"A fundamental aspect of this positive duty of care is a duty to take such steps as are reasonable to keep the patient alive. Where ANH is necessary to keep the patient alive, the duty of care will normally require the doctors to supply ANH. This duty will not , however, override the competent patient`s wish not to receive ANH.".
The evidence of the MEA was mentioned specifically, and the cause for concern arising from the cases we had put before the Court, but that they were “not evidence” as such "but underline the importance of clear law in this area". The Judges said that though not unlawful, the GMC guidelines could be better drafted and there was a need for training in them throughout NHS hospitals.
Leave for appeal was not given but it is likely that Mr Burke will petition the House of Lords, and that if the Human Rights issue is not resolved it may progress to Strasbourg. The principle of whether death from thirst was a breach of Article 3 (inhuman treatment ), was not addressed by the Court of Appeal. The MEA remains in full support of Mr Burke and issued a press release which was taken up by The Tablet . The considerable costs of our actions have all been borne by a single generous and committed donor of Alert. Costs will continue, and any assistance would be welcome.
Lord Joffe`s “Assisted Dying for the Terminally Ill Bill [HL]
This was put to a Select Committee of the House of Lords who, in term invited submissions, and the MEA made a contribution which is reproduced in full in the official report ( Vol. II, HL Paper 86-2, 2005 ) .The report of the Select Committee now comes into the House of Lords in October. Lord MacKay, its chairman, said that the report was neutral but the main thrust is that it lends support to Parliament reconsidering the issues after a previous Select Committee, years ago, recommended no change in the law proscribing euthanasia and assisted suicide. Lord MacKay is suggested that if a future bill is introduced it should distinguish between euthanasia and assisted suicide so that a decision may be made on either or both. Lord Joffe has indicated that he will bring in a new bill. It is widely expected that it will be based on the Death with Dignity Act which came into force in Oregon in 1999 and which provides for doctor assisted suicide .Similar legislation failed in a number of other States in the US, as did some plebiscites, but now there is a world wide drive to get such legislation through. In Australia it was notably reversed by the Federal Government when a suicide measure was approved by the Northern Territories.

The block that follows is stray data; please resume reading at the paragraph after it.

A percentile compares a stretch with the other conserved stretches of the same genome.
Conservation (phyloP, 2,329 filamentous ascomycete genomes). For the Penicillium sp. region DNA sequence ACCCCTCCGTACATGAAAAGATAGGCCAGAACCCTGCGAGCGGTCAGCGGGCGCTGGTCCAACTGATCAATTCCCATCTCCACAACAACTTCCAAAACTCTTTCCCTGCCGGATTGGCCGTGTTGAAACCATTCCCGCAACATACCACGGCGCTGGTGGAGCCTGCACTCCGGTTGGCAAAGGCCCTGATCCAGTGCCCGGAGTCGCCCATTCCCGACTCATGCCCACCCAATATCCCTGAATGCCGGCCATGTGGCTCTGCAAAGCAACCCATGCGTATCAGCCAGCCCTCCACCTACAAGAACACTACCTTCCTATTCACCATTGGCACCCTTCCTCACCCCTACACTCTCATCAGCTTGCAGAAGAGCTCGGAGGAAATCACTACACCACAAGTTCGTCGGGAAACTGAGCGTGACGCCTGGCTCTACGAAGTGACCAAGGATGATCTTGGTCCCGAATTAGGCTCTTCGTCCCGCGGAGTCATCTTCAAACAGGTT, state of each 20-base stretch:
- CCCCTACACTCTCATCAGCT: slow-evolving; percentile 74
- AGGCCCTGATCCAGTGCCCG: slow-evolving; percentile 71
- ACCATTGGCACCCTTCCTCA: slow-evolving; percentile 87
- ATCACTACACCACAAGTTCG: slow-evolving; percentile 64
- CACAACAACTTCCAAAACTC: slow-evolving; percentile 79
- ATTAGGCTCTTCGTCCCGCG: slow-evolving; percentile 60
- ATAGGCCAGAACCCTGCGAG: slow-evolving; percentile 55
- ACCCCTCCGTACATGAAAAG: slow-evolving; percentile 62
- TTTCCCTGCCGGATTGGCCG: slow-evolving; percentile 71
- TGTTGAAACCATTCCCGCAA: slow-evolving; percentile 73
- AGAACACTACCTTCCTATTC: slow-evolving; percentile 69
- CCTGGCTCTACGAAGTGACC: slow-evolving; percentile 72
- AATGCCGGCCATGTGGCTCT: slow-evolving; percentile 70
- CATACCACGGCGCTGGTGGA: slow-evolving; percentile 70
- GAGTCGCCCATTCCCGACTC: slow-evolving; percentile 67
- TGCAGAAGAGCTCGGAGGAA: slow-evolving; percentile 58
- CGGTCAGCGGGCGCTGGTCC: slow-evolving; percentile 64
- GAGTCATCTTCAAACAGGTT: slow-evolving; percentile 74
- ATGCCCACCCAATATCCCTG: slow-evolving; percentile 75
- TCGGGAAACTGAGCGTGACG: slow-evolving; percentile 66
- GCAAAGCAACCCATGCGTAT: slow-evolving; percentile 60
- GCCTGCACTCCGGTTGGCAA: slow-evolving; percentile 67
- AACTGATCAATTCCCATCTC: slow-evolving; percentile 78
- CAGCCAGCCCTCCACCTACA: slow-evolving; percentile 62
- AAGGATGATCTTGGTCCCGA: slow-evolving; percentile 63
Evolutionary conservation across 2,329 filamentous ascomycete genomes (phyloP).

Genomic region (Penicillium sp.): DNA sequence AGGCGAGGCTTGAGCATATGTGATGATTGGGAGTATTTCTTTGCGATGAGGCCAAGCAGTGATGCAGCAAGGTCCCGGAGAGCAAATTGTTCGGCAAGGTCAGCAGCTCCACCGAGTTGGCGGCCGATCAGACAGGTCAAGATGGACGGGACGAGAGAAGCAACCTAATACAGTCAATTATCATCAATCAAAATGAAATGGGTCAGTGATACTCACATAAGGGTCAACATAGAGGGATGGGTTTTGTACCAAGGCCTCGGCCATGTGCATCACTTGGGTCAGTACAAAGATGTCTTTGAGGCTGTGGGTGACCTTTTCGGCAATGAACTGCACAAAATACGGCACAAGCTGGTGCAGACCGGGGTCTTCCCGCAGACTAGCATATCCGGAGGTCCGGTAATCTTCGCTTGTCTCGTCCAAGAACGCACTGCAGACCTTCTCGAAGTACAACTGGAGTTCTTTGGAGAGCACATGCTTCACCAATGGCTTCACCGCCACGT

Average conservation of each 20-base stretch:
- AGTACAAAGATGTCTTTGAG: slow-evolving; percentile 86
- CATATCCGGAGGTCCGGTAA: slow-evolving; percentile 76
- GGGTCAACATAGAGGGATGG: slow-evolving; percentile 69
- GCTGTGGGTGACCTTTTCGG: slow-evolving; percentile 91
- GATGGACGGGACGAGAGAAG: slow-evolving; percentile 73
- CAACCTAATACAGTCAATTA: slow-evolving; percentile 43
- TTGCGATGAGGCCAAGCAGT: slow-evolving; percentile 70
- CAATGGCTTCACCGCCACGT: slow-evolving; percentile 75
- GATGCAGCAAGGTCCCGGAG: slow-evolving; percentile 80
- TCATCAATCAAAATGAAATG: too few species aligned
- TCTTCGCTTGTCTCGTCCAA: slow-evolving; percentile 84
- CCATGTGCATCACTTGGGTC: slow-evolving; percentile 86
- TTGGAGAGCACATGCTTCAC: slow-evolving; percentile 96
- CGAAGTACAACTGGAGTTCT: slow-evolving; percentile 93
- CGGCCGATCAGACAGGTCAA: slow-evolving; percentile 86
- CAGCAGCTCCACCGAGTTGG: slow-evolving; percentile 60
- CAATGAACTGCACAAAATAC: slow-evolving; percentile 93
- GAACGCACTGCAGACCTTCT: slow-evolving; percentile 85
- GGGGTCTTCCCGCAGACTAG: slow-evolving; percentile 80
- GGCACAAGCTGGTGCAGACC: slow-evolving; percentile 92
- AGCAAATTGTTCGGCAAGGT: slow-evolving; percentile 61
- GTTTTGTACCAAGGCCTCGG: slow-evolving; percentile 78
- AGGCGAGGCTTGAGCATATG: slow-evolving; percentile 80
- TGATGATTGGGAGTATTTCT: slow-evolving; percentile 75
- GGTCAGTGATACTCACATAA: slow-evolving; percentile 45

The Select Committee was more or less evenly divided on the main issues and the House is though to be similarly divided. What is certain is that any complacency or view that “it couldn't happen”, is the surest way to let it through. The position of the government on Lord Joffe`s bill is one of “neutrality” and they declare themselves “listening”. The Times in July said they may even give the bill time.
If you are minded to lobby then contact your MP, and the debate in the Lords is on 10th October. You can write to any peer or MP at ;
|The House of Lords||&||The House of Commons|
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The BMA drops its opposition to doctor assisted suicide
Using a completely novel system of policy making, the BMA Annual Representative Meeting in Manchester, June 2005, forsook 2000 years of medical ethics and their own 20 years of opposition to assisted suicide, and decided to adopt a “neutral position” leaving the question to society and confining themselves to “safeguards” for doctors and patients. Two days before, in an open debate speakers were 2:1 against assisted suicide, but on the last day after 40% of the delegates had departed they voted on options tabled the day before.